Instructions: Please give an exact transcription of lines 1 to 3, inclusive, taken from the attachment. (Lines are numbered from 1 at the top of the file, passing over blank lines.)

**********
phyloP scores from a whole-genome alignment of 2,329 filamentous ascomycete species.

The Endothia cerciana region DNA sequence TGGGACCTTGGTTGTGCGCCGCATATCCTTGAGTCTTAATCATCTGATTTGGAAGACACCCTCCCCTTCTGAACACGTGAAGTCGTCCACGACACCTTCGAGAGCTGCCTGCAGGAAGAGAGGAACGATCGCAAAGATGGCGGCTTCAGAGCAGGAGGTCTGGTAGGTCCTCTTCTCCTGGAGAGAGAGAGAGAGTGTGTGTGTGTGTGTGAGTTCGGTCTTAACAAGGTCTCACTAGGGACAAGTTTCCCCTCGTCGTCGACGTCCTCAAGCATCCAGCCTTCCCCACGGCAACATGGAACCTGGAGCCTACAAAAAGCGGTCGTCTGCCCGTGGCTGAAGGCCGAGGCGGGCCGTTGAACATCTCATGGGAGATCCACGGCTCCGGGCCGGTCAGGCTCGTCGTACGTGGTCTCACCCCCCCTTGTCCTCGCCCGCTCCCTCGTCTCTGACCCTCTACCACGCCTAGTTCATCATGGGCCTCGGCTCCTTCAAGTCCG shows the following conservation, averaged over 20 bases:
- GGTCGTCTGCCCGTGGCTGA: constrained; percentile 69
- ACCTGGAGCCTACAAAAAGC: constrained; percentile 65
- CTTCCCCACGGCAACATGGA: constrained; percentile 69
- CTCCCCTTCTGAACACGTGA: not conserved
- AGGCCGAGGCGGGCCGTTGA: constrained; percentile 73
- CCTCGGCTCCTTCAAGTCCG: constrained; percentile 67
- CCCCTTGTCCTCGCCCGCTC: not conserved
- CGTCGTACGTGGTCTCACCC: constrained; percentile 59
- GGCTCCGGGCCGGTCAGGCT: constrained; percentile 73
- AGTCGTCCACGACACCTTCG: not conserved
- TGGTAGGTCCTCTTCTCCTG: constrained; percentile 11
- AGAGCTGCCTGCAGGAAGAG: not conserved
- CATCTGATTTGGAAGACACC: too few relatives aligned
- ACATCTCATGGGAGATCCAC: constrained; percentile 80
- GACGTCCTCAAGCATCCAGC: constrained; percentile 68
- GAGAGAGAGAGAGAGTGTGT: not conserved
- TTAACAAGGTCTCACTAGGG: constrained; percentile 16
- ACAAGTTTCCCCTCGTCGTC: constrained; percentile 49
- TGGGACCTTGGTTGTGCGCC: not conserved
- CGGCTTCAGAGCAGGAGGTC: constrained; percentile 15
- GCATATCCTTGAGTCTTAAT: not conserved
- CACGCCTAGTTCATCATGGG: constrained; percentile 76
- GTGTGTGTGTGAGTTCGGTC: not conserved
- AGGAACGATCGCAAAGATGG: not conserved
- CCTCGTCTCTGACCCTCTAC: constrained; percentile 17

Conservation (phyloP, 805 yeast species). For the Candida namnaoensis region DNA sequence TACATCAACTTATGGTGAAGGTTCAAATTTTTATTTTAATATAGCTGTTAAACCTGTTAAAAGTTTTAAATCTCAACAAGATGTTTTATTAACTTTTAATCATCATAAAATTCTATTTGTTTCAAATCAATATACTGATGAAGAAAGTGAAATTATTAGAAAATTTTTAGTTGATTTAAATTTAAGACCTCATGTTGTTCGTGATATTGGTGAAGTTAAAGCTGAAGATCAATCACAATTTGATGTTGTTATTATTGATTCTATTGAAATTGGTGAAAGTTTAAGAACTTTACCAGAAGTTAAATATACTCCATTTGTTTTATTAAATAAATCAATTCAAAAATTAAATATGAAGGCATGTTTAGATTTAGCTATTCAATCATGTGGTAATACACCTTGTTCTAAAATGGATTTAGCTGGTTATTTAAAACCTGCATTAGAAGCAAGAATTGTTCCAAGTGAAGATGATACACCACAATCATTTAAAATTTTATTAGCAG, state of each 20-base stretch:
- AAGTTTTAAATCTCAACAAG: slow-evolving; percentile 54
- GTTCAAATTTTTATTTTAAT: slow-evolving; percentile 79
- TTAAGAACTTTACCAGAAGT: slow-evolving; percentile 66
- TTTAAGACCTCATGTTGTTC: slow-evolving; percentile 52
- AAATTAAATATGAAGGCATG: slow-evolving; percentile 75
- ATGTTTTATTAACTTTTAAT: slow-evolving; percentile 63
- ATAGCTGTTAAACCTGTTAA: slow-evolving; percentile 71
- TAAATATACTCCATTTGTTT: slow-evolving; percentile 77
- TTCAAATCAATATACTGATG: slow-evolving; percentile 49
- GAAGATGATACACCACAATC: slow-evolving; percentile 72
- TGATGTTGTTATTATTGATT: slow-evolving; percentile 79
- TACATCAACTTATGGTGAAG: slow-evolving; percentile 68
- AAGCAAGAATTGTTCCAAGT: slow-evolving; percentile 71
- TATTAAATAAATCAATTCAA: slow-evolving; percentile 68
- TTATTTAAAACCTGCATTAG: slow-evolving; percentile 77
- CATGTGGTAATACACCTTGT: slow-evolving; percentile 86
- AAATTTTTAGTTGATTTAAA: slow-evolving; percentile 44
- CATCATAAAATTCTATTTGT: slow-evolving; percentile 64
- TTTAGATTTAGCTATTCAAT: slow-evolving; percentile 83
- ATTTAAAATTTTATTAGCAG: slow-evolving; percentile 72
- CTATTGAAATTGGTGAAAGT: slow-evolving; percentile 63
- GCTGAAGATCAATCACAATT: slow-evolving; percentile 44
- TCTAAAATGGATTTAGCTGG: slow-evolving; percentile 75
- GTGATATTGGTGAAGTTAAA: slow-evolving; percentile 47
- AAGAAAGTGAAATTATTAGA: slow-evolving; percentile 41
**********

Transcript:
phyloP scores from a whole-genome alignment of 2,329 filamentous ascomycete species.

The Endothia cerciana region DNA sequence TGGGACCTTGGTTGTGCGCCGCATATCCTTGAGTCTTAATCATCTGATTTGGAAGACACCCTCCCCTTCTGAACACGTGAAGTCGTCCACGACACCTTCGAGAGCTGCCTGCAGGAAGAGAGGAACGATCGCAAAGATGGCGGCTTCAGAGCAGGAGGTCTGGTAGGTCCTCTTCTCCTGGAGAGAGAGAGAGAGTGTGTGTGTGTGTGTGAGTTCGGTCTTAACAAGGTCTCACTAGGGACAAGTTTCCCCTCGTCGTCGACGTCCTCAAGCATCCAGCCTTCCCCACGGCAACATGGAACCTGGAGCCTACAAAAAGCGGTCGTCTGCCCGTGGCTGAAGGCCGAGGCGGGCCGTTGAACATCTCATGGGAGATCCACGGCTCCGGGCCGGTCAGGCTCGTCGTACGTGGTCTCACCCCCCCTTGTCCTCGCCCGCTCCCTCGTCTCTGACCCTCTACCACGCCTAGTTCATCATGGGCCTCGGCTCCTTCAAGTCCG shows the following conservation, averaged over 20 bases:
- GGTCGTCTGCCCGTGGCTGA: constrained; percentile 69